from Later Life: A Double Sonnet of Sonnets

                        18.

So late in Autumn half the world's asleep,
    And half the wakeful world looks pinched and pale;
    For dampness now, not freshness, rides the gale;
And cold and colorless comes ashore the deep
With tides that bluster or with tides that creep;
    Now veiled uncouthness wears an uncouth veil
    Of fog, not sultry haze; and blight and bale
Have done their worst, and leaves rot on the heap.
So late in Autumn one forgets the Spring,
    Forgets the Summer with its opulence,
The callow birds that long have found a wing,
    The swallows that more lately gat them hence:
Will anything like Spring, will anything
    Like Summer, rouse one day the slumbering sense?

We are definitely in that late part of autumn when "half the worlds' asleep." The Winter Solstice is still two weeks off and then hopefully we will rise up in anticipation of spring. It will come.

Lisa at Steps and Staircases is playing hostess to the Round-Up this week.

Thursday, December 07, 2017

Kind World

Radio station WBUR in Boston has a regular feature titled, "Kind World," this week's segment told the story of a woman, Rachael Cerrotti, whose grandmother, Hana Dubova, was the beneficiary of an act of kindness during World War II. I strongly recommend you listen/read to the segment here, especially if you need a boost of "feels."

The world is a better place for the myriad and unheralded acts of kindness performed daily. Some kindnesses and actions, however, are recognized in books, film, and radio. Here are five additional stories of World War II and the good people who helped along the way:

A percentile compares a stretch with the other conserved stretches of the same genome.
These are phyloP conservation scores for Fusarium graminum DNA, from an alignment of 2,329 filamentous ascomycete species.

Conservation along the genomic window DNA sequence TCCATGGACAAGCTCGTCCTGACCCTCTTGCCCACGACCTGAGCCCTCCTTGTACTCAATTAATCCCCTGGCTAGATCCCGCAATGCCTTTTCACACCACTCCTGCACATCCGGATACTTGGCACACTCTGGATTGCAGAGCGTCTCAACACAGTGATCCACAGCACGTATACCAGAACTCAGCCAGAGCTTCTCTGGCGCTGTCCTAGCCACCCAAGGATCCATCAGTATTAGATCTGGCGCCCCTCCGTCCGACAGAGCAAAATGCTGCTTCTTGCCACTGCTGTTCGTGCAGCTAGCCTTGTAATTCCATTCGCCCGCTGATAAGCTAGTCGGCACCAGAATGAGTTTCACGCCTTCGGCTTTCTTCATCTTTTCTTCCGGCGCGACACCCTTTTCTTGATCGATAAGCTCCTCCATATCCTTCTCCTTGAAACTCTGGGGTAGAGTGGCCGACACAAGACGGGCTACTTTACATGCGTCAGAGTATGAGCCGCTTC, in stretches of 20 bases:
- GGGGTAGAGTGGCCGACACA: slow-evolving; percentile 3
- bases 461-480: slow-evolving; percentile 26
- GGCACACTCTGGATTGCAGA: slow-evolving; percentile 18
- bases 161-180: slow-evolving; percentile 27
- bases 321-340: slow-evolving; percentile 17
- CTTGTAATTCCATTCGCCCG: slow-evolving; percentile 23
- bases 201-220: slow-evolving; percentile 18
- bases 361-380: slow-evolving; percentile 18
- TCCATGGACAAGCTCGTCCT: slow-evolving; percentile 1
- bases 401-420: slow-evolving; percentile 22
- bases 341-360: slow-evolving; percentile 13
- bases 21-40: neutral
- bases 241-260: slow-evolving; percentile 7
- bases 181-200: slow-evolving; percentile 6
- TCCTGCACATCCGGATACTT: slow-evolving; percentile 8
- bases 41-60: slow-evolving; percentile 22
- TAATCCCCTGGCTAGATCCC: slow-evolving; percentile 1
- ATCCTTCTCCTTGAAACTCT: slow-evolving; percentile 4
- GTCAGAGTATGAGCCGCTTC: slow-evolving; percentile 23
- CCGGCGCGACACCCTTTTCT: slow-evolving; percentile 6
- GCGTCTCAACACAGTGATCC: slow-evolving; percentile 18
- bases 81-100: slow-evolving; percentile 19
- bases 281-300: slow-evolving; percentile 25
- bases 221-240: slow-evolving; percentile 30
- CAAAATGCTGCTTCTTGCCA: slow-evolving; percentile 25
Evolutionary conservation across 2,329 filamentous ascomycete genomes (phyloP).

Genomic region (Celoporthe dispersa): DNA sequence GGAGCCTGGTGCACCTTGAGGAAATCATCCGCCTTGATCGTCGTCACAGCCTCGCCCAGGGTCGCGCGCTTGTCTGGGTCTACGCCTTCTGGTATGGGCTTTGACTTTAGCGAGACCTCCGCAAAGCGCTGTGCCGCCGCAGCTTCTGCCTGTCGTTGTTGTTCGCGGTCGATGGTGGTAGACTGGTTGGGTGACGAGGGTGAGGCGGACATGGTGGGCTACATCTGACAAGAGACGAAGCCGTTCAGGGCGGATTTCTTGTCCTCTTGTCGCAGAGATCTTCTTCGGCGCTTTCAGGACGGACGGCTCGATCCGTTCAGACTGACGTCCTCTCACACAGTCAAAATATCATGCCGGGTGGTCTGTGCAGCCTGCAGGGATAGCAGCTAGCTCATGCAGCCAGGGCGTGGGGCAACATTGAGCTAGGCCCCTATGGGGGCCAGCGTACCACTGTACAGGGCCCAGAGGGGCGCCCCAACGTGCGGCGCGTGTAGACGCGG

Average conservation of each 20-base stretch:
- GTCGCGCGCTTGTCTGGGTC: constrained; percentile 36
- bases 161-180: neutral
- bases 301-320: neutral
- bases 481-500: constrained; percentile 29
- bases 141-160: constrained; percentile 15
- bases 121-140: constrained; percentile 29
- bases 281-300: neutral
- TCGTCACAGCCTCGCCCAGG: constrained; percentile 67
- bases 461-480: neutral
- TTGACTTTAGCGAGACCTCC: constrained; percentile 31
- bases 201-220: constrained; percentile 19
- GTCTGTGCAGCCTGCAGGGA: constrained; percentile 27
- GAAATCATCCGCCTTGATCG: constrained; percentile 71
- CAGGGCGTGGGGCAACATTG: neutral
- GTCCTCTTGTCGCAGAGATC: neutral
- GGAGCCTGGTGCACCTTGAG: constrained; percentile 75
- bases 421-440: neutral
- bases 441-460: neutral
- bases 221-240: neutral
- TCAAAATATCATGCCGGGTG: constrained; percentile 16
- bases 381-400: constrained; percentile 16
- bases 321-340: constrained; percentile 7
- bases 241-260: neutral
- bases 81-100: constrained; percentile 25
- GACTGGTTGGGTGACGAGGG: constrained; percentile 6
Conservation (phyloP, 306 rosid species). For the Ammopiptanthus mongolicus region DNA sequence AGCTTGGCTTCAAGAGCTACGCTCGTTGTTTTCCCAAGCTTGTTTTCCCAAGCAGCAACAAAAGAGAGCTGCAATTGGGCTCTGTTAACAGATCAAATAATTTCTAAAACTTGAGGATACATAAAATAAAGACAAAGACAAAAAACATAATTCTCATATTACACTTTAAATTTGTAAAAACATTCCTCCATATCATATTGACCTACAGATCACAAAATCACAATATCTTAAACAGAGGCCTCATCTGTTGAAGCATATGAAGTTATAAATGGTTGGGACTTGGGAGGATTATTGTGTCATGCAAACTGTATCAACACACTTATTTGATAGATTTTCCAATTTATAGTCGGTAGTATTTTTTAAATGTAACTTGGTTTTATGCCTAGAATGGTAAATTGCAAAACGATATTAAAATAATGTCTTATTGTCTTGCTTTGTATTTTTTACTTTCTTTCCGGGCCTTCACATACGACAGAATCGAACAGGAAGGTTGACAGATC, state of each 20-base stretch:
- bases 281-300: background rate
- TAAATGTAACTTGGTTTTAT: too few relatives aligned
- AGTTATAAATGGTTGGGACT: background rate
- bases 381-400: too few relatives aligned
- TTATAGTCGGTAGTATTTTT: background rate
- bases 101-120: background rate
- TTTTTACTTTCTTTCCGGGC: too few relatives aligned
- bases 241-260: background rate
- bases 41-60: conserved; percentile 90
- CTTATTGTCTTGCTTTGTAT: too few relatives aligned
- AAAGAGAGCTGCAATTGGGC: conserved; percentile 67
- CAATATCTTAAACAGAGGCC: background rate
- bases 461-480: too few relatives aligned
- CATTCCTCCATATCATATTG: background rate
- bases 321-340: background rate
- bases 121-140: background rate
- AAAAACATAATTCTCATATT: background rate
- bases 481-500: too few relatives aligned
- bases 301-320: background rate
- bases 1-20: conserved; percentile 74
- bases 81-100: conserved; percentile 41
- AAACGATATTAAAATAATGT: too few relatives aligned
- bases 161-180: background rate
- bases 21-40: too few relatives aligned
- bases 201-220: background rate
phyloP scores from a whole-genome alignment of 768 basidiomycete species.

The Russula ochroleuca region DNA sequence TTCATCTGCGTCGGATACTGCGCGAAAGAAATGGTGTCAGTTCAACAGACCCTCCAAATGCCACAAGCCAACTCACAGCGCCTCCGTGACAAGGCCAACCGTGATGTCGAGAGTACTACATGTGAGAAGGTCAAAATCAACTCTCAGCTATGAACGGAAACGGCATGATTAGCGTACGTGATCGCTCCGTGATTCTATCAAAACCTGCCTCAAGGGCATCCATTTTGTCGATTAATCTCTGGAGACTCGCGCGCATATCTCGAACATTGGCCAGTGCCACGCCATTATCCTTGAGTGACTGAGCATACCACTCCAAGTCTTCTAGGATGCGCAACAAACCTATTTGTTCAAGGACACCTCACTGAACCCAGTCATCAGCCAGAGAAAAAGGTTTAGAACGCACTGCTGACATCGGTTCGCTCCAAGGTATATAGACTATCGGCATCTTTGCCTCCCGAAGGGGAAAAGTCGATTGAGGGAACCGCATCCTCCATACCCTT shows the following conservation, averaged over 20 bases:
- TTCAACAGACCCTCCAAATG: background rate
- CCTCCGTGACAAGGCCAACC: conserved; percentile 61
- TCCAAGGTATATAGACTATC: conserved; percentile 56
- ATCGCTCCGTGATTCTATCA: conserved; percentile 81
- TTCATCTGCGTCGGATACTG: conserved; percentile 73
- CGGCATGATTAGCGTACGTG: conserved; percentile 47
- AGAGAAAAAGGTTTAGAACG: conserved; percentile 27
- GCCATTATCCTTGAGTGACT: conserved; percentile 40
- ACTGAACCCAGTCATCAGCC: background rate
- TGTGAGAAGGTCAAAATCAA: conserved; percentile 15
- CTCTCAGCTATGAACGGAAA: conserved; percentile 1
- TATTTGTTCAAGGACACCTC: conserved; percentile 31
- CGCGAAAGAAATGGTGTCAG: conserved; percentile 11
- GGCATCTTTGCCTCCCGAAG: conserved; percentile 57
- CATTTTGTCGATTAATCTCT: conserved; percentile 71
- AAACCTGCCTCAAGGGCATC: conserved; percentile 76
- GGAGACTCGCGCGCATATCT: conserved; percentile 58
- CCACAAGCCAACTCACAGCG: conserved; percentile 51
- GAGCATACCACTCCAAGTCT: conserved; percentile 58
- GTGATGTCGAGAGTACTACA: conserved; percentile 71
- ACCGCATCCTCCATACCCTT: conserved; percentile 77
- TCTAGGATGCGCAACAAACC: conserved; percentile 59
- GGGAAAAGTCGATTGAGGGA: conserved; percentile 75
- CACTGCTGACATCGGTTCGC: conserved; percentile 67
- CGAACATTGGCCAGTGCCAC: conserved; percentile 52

Ackerman, Diane. The Zookeeper's Wife. [940.5318 ACK, AB/CD 940.5318 ACK, eBook, eAudiobook]

Greek, Joe. Righteous Gentiles: Non-Jews Who Fought against Genocide. [YA 940.5318 GRE]

Mazzeo, Tilar J. Irena's Children: The Extraordinary Story of the Woman Who Saved 2,500 Children from the Warsaw Ghetto. [940.5318 MAZ]

Talbott, Hudson. Forging Freedom: A True Story of Heroism during the Holocaust. [J 940.5318 TAL]

Winton, Barbara. If It's Not Impossible--: The Life of Sir Nicholas Winton. [940.5318 WIN]

Wednesday, December 06, 2017

The Halifax Explosion

Photo courtesy Nova Scotia Archives.

One hundred years ago today, a massive explosion of munitions headed for the war in Europe occurred in the Halifax harbor. The resultant damage included approximately 2,000 deaths and 9,000 injuries, and most of the structures within a half-mile of the explosion were leveled. News of the explosion traveled quickly and within hours the people of Boston had met and organized a relief effort. To this day, the people of Halifax remember the Bostonians' act of kindness by sending a majestic tree for the holidays each year.

Learn more here:



Or borrow one of these:

Bacon, John U. The Great Halifax Explosion. [eAudiobook]

Walker, Sally M. Blizzard of Glass; The Halifax Explosion of 1917. [eAudiobook]

Tuesday, December 05, 2017

Happy Birthday Christina Rossetti

Poet, Christina Rossetti, was born in London on this day in 1830. Her work is still being read and published today. A collection of her work is found in Poems: Rossetti [821.8 ROS].

At this time of year, Rossetti's "In the Bleak Midwinter" is often heard sung by choirs worldwide. It is a rather beautiful, albeit melancholy, piece.



Other musical versions can be found on these Christmas collections:

Brightman, Sarah. A Winter Symphony. [CD HOLIDAY BRI]

Colvin, Shawn. Holiday Songs and Lullabies. [CD HOLIDAY COL]

McLachlan, Sarah. Wintersong. [CD HOLIDAY MCL]

Taylor, James. James Taylor at Christmas. (Also on Taylor's A Christmas Album.) [CD HOLIDAY TAY]